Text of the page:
Properly fueling your body for a tough workout will not only ensure that you have enough energy to push through but also prevent some common cycling injuries linked to fatigue and excessive load on the body.
Snacks To Fuel Your Ride
The goal of eating during your cycling session is to avoid “hitting the wall”. This happens when your body runs out of glycogen in its stores (in the muscle and liver cells). That is also when you start feeling lethargic and extremely fatigued. There are three types of nutritional supplements you can take during your ride to counter that process:
- Energy bars
- Energy drinks
- Energy gels
Energy bars serve as an easily accessible and highly compact way to bring carbs along on your ride. They are packed full of high-glycemic-index carbs and are excellent for energy top-ups during a heavy workout. The suggested amount you should be taking is around 1 gram of energy bar per kg of body weight every hour. This means that a 70kg male should eat around 70grams of energy bars each hour he’s training. Converted to pounds, that is around 2.5oz per 155lbs per hour.
What is important to mention again here is that supplying your body with additional energy during the ride is only essential when your workout exceeds 60-90 minutes. For shorter workouts, the pre- and post-workout meals do a good job of covering your energy expenses.
Energy gels are similar to the bars but are in a gel-like form. This has a ton of benefits but also brings a bit of an artificial feel and taste to them, which some people don’t like. What they’re great for, however, is absorption. They have almost water-like absorption levels in your stomach and intestines, making them an ideal source for carbs on your training. The downside is that you will need many of those packs to fuel your workout. Still, they provide the fastest access to 100 calories from all of the three alternatives.
Something that is even faster to absorb and still has a relatively high amount of carbs in it is an energy drink. They also hydrate you relatively well but are a bit harder to take as you go and don’t really do much for the hunger sensation that you might start to feel on a longer ride.
The idea of what to eat after your workout is over is heavily debated but one thing we all agree on – you should be eating after your workout. Well, not immediately but rather 30-40 minutes after you’re done training. That would have given your body enough time to wind down and relax and prepare its metabolic systems for an influx of nutrients. It is an older claim that proteins after a workout will help your body build muscles more efficiently. That, however, hasn’t been proven or, at least, there have been no direct links found. This is because the process of building muscle fibers isn’t as fast as your protein metabolism through the GI tract, meaning eating proteins cannot directly help your body recover after a heavy workout.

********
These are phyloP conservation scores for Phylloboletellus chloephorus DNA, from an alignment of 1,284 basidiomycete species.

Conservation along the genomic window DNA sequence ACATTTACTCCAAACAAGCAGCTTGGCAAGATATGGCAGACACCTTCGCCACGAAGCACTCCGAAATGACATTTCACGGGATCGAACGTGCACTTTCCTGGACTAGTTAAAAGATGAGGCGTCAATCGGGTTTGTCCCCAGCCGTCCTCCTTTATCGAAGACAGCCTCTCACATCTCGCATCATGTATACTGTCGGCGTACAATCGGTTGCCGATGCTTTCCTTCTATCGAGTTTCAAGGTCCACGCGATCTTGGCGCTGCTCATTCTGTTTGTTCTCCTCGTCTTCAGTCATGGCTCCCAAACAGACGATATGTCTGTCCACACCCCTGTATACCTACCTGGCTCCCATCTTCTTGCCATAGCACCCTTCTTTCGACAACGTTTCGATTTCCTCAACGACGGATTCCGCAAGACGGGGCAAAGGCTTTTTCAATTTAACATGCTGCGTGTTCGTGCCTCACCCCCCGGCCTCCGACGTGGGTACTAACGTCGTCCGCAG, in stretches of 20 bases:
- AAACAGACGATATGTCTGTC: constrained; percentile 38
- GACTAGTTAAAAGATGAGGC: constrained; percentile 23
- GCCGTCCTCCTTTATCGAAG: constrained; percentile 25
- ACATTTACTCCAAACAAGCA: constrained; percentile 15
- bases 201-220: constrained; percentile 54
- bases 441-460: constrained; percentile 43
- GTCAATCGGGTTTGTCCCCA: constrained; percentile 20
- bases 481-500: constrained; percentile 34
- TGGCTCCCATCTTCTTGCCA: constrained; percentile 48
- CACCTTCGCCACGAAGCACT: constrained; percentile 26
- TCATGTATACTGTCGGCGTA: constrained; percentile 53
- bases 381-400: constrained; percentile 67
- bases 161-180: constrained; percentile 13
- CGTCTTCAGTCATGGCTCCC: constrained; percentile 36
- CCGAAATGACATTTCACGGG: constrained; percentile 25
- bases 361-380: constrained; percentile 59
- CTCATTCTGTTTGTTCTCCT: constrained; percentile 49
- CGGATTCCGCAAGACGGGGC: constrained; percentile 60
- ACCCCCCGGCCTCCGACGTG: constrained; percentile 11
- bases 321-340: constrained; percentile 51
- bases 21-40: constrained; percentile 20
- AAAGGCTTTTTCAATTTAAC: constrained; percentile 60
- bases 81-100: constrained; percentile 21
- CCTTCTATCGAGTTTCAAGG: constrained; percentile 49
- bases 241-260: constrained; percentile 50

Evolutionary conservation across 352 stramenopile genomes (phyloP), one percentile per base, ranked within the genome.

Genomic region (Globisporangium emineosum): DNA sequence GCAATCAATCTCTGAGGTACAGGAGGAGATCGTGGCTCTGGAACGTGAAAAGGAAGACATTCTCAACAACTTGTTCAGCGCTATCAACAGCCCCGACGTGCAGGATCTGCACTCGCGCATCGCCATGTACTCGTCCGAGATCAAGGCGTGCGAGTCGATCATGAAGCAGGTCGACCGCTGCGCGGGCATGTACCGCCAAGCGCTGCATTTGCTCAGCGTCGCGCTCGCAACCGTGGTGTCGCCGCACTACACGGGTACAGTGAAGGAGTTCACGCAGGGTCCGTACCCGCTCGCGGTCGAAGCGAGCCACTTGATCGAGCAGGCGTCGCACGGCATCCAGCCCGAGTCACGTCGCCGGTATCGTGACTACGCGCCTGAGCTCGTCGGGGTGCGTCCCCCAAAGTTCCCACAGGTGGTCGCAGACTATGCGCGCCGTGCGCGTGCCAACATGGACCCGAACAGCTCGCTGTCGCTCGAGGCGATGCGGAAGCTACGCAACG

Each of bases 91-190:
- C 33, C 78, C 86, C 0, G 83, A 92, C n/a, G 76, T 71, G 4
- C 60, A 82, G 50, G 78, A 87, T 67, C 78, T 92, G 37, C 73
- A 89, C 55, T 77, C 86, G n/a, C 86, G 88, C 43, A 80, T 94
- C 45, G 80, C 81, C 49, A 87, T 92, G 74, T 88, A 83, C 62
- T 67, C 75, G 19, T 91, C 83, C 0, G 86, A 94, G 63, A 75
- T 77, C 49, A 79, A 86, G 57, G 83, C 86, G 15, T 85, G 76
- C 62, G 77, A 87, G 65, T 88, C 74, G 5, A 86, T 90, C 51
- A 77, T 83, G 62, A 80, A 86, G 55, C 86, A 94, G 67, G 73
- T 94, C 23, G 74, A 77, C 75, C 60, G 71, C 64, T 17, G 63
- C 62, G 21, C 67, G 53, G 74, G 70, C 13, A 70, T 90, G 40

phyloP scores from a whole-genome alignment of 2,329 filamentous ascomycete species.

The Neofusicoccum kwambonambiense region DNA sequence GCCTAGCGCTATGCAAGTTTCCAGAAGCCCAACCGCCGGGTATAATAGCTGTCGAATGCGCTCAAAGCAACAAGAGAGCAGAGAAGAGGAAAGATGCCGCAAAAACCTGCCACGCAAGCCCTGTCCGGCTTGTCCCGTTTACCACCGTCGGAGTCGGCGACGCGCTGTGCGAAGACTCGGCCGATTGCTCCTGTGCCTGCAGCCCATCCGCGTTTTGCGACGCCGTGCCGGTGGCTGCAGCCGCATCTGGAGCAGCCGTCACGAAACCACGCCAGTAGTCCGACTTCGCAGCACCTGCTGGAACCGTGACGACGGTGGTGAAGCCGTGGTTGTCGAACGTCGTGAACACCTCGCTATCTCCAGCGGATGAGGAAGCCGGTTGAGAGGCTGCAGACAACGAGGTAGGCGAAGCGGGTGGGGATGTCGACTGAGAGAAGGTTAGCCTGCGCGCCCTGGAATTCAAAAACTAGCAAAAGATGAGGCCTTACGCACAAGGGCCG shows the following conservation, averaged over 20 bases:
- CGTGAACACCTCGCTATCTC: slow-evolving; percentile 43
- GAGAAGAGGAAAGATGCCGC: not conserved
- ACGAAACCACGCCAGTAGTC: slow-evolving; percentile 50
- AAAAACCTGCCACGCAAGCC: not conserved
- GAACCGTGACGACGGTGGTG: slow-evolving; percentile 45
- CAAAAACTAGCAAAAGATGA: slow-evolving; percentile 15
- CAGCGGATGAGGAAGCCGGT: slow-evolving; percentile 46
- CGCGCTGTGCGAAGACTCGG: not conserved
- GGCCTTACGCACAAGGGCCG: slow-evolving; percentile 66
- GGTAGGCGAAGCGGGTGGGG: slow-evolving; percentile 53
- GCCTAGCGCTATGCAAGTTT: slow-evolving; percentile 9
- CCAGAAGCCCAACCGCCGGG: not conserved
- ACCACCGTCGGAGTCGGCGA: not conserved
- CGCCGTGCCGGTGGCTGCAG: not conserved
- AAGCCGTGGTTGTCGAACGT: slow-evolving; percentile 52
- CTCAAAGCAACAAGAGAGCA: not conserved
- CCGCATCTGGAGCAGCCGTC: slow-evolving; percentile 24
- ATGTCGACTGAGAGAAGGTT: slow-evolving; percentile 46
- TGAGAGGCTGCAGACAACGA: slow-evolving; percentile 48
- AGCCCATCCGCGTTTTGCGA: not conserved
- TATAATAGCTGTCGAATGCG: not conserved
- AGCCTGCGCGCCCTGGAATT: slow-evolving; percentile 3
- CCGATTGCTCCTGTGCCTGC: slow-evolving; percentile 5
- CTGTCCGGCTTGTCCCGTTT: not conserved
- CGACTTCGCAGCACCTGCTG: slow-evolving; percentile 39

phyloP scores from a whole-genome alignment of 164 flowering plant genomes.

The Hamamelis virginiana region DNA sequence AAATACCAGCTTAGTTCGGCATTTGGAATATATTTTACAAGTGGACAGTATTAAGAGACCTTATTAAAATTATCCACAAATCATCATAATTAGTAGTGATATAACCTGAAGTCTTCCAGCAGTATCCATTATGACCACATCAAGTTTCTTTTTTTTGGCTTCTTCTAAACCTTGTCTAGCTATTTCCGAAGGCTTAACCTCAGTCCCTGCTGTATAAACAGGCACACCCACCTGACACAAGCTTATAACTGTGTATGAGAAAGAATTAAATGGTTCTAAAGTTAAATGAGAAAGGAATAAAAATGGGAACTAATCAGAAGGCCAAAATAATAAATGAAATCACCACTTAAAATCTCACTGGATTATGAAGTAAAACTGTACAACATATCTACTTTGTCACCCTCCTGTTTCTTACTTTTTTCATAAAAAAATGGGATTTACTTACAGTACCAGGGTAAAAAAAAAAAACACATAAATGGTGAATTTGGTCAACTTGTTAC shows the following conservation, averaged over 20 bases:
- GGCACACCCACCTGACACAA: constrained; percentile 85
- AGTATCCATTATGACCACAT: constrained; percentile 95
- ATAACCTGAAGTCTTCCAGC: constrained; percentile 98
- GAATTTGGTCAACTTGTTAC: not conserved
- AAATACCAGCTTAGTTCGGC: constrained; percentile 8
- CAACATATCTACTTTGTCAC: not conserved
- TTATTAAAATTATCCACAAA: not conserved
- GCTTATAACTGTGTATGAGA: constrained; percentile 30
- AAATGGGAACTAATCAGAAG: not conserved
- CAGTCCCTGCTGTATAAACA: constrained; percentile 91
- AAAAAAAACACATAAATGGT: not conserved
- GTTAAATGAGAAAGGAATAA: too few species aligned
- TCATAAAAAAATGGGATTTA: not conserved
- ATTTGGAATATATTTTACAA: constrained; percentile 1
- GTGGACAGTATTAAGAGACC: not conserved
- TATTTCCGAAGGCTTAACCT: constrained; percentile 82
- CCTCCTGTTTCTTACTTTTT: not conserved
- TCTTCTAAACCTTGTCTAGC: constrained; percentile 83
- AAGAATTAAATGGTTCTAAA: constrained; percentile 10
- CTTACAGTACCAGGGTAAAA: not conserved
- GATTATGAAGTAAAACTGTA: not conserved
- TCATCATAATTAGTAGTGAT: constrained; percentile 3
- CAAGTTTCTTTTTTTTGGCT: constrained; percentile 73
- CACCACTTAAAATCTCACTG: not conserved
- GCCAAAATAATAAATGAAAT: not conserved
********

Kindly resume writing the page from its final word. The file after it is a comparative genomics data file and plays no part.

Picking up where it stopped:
Eating carbs, on the other hand, is easy to manage for your body and simple carbs like glucose enter the bloodstream relatively fast. That allows them to get to the liver and be transformed into glycogen (which is a concentrated glucose-storing molecule). From there, these glycogen molecules go to the muscles and top up their otherwise depleted glycogen stores. That is essential to the recovery process of your muscle cells as a deficit in carbs can severely limit their future performance since the glycogen stores won’t be properly topped up nor as big as they would’ve if you’ve replenished them right after training.
Here are some calorie-rich carb-heavy meals that are a great choice for your post-workout meal:
- Sweat and sour pork
- Sweet pie
- Dinner rolls
- Rice pudding
- Summer carbonara
- French toasts
- Cornflake chicken
- French fries
- Mac & Cheese grilled cheese
- Spaghetti tacos
Having a good cycling computer on your bike can also help you keep track of your body’s metrics if it is connected to a good cycling app. You can learn more about some of the best cycling apps by clicking here!
Frequently Asked Questions
How do pro cyclists lose weight?
The main way many pro cyclists lose weight is by managing their diets. What they typically do is slightly reduce their calorie intake to just match their energy demands. The main meal is placed a bit after the main workout for the day with a balanced breakfast and mostly energy-rich foods during the training session.
Why are cyclists skinny?
The majority of the load is located in the cyclist’s legs. The chest and arms don’t have a major role in cycling other than providing steering and stability, hence most cyclists aren’t very strongly built in their upper body.
How man calories should a cyclist eat on average?
As I mentioned in the article above, cyclists should generally aim to cover all the energy expenses of the body during cycling workouts and races. On days with heavy workouts, some cyclists eat as much as 8000 calories while some race days can end up making their bodies burn up to 15 calories per minute. Covering for all of that can result in energy needs of more than 10,000 cal for a single day.
I hope that the healthy eating tips for cyclists here have been helpful. As a whole, what you should aim for is for your body to always be well-supplied with energy (mostly carbs with high-glycemic index) in order to address its heavy caloric needs during cycling workouts. Eating throughout the day is also important depending on your workout’s duration and intensity.